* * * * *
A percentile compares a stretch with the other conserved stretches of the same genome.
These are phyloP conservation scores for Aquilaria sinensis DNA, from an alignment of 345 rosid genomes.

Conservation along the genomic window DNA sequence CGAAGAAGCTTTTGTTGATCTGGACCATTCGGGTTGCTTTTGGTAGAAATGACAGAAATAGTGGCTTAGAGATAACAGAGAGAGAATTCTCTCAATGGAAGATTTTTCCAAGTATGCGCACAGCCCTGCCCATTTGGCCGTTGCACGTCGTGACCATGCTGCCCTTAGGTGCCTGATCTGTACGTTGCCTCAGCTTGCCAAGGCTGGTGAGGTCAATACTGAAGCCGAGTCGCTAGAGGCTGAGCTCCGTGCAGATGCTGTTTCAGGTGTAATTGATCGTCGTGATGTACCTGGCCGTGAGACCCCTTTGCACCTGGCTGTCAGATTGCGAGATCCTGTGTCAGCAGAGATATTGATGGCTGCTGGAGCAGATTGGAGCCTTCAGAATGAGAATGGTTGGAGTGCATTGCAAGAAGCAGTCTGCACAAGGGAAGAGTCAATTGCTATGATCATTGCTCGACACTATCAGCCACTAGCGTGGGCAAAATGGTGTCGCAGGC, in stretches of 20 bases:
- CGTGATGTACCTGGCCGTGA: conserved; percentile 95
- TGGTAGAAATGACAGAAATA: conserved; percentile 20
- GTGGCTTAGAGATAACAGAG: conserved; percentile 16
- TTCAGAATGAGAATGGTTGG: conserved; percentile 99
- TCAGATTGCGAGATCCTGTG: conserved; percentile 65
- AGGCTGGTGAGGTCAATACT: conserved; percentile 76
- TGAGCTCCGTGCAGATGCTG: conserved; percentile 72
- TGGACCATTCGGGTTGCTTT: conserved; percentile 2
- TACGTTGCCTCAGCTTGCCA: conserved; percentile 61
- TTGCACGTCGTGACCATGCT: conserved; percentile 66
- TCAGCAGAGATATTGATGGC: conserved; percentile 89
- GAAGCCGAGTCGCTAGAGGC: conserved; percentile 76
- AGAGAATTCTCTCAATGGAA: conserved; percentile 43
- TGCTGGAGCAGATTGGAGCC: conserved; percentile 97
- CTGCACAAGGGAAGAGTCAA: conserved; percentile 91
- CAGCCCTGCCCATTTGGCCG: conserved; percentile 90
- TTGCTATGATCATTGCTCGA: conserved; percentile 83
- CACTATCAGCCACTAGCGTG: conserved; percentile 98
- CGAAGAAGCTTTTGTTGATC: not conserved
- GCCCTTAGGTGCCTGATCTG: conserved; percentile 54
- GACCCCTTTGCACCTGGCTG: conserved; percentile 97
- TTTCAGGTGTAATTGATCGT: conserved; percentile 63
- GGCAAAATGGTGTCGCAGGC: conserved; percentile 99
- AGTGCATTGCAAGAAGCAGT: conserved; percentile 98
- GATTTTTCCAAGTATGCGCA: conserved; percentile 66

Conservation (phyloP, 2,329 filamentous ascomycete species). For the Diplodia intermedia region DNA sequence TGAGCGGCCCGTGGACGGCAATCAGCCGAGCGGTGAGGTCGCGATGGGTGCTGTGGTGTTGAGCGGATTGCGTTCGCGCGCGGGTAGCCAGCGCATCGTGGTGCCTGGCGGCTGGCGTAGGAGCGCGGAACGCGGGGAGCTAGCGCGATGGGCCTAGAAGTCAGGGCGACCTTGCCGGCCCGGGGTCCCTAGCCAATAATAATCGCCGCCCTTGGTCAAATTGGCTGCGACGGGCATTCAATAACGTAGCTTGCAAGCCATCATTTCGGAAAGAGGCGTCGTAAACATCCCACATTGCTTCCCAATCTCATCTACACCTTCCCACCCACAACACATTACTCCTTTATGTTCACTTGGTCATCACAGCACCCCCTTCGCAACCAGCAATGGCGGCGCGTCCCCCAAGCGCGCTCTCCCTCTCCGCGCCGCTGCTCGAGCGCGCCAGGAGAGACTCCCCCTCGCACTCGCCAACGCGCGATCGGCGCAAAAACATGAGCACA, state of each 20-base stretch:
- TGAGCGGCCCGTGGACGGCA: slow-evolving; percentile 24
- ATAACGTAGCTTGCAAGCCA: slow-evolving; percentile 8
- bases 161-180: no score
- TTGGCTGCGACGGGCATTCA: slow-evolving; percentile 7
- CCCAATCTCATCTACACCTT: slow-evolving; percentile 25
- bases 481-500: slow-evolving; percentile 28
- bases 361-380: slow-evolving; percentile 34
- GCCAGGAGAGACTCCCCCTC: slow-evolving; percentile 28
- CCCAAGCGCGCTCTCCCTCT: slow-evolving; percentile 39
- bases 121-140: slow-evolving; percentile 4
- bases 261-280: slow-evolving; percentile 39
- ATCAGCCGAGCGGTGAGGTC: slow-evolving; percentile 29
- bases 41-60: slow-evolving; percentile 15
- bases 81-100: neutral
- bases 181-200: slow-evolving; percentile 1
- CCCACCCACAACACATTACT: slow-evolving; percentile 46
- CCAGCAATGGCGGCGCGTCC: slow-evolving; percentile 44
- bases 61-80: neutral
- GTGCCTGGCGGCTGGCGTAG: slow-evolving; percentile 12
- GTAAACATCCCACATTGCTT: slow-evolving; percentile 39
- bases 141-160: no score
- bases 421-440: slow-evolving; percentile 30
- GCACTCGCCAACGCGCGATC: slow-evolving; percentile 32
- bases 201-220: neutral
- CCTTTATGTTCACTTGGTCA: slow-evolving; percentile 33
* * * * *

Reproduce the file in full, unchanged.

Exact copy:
A percentile compares a stretch with the other conserved stretches of the same genome.
These are phyloP conservation scores for Aquilaria sinensis DNA, from an alignment of 345 rosid genomes.

Conservation along the genomic window DNA sequence CGAAGAAGCTTTTGTTGATCTGGACCATTCGGGTTGCTTTTGGTAGAAATGACAGAAATAGTGGCTTAGAGATAACAGAGAGAGAATTCTCTCAATGGAAGATTTTTCCAAGTATGCGCACAGCCCTGCCCATTTGGCCGTTGCACGTCGTGACCATGCTGCCCTTAGGTGCCTGATCTGTACGTTGCCTCAGCTTGCCAAGGCTGGTGAGGTCAATACTGAAGCCGAGTCGCTAGAGGCTGAGCTCCGTGCAGATGCTGTTTCAGGTGTAATTGATCGTCGTGATGTACCTGGCCGTGAGACCCCTTTGCACCTGGCTGTCAGATTGCGAGATCCTGTGTCAGCAGAGATATTGATGGCTGCTGGAGCAGATTGGAGCCTTCAGAATGAGAATGGTTGGAGTGCATTGCAAGAAGCAGTCTGCACAAGGGAAGAGTCAATTGCTATGATCATTGCTCGACACTATCAGCCACTAGCGTGGGCAAAATGGTGTCGCAGGC, in stretches of 20 bases:
- CGTGATGTACCTGGCCGTGA: conserved; percentile 95
- TGGTAGAAATGACAGAAATA: conserved; percentile 20
- GTGGCTTAGAGATAACAGAG: conserved; percentile 16
- TTCAGAATGAGAATGGTTGG: conserved; percentile 99
- TCAGATTGCGAGATCCTGTG: conserved; percentile 65
- AGGCTGGTGAGGTCAATACT: conserved; percentile 76
- TGAGCTCCGTGCAGATGCTG: conserved; percentile 72
- TGGACCATTCGGGTTGCTTT: conserved; percentile 2
- TACGTTGCCTCAGCTTGCCA: conserved; percentile 61
- TTGCACGTCGTGACCATGCT: conserved; percentile 66
- TCAGCAGAGATATTGATGGC: conserved; percentile 89
- GAAGCCGAGTCGCTAGAGGC: conserved; percentile 76
- AGAGAATTCTCTCAATGGAA: conserved; percentile 43
- TGCTGGAGCAGATTGGAGCC: conserved; percentile 97
- CTGCACAAGGGAAGAGTCAA: conserved; percentile 91
- CAGCCCTGCCCATTTGGCCG: conserved; percentile 90
- TTGCTATGATCATTGCTCGA: conserved; percentile 83
- CACTATCAGCCACTAGCGTG: conserved; percentile 98
- CGAAGAAGCTTTTGTTGATC: not conserved
- GCCCTTAGGTGCCTGATCTG: conserved; percentile 54
- GACCCCTTTGCACCTGGCTG: conserved; percentile 97
- TTTCAGGTGTAATTGATCGT: conserved; percentile 63
- GGCAAAATGGTGTCGCAGGC: conserved; percentile 99
- AGTGCATTGCAAGAAGCAGT: conserved; percentile 98
- GATTTTTCCAAGTATGCGCA: conserved; percentile 66

Conservation (phyloP, 2,329 filamentous ascomycete species). For the Diplodia intermedia region DNA sequence TGAGCGGCCCGTGGACGGCAATCAGCCGAGCGGTGAGGTCGCGATGGGTGCTGTGGTGTTGAGCGGATTGCGTTCGCGCGCGGGTAGCCAGCGCATCGTGGTGCCTGGCGGCTGGCGTAGGAGCGCGGAACGCGGGGAGCTAGCGCGATGGGCCTAGAAGTCAGGGCGACCTTGCCGGCCCGGGGTCCCTAGCCAATAATAATCGCCGCCCTTGGTCAAATTGGCTGCGACGGGCATTCAATAACGTAGCTTGCAAGCCATCATTTCGGAAAGAGGCGTCGTAAACATCCCACATTGCTTCCCAATCTCATCTACACCTTCCCACCCACAACACATTACTCCTTTATGTTCACTTGGTCATCACAGCACCCCCTTCGCAACCAGCAATGGCGGCGCGTCCCCCAAGCGCGCTCTCCCTCTCCGCGCCGCTGCTCGAGCGCGCCAGGAGAGACTCCCCCTCGCACTCGCCAACGCGCGATCGGCGCAAAAACATGAGCACA, state of each 20-base stretch:
- TGAGCGGCCCGTGGACGGCA: slow-evolving; percentile 24
- ATAACGTAGCTTGCAAGCCA: slow-evolving; percentile 8
- bases 161-180: no score
- TTGGCTGCGACGGGCATTCA: slow-evolving; percentile 7
- CCCAATCTCATCTACACCTT: slow-evolving; percentile 25
- bases 481-500: slow-evolving; percentile 28
- bases 361-380: slow-evolving; percentile 34
- GCCAGGAGAGACTCCCCCTC: slow-evolving; percentile 28
- CCCAAGCGCGCTCTCCCTCT: slow-evolving; percentile 39
- bases 121-140: slow-evolving; percentile 4
- bases 261-280: slow-evolving; percentile 39
- ATCAGCCGAGCGGTGAGGTC: slow-evolving; percentile 29
- bases 41-60: slow-evolving; percentile 15
- bases 81-100: neutral
- bases 181-200: slow-evolving; percentile 1
- CCCACCCACAACACATTACT: slow-evolving; percentile 46
- CCAGCAATGGCGGCGCGTCC: slow-evolving; percentile 44
- bases 61-80: neutral
- GTGCCTGGCGGCTGGCGTAG: slow-evolving; percentile 12
- GTAAACATCCCACATTGCTT: slow-evolving; percentile 39
- bases 141-160: no score
- bases 421-440: slow-evolving; percentile 30
- GCACTCGCCAACGCGCGATC: slow-evolving; percentile 32
- bases 201-220: neutral
- CCTTTATGTTCACTTGGTCA: slow-evolving; percentile 33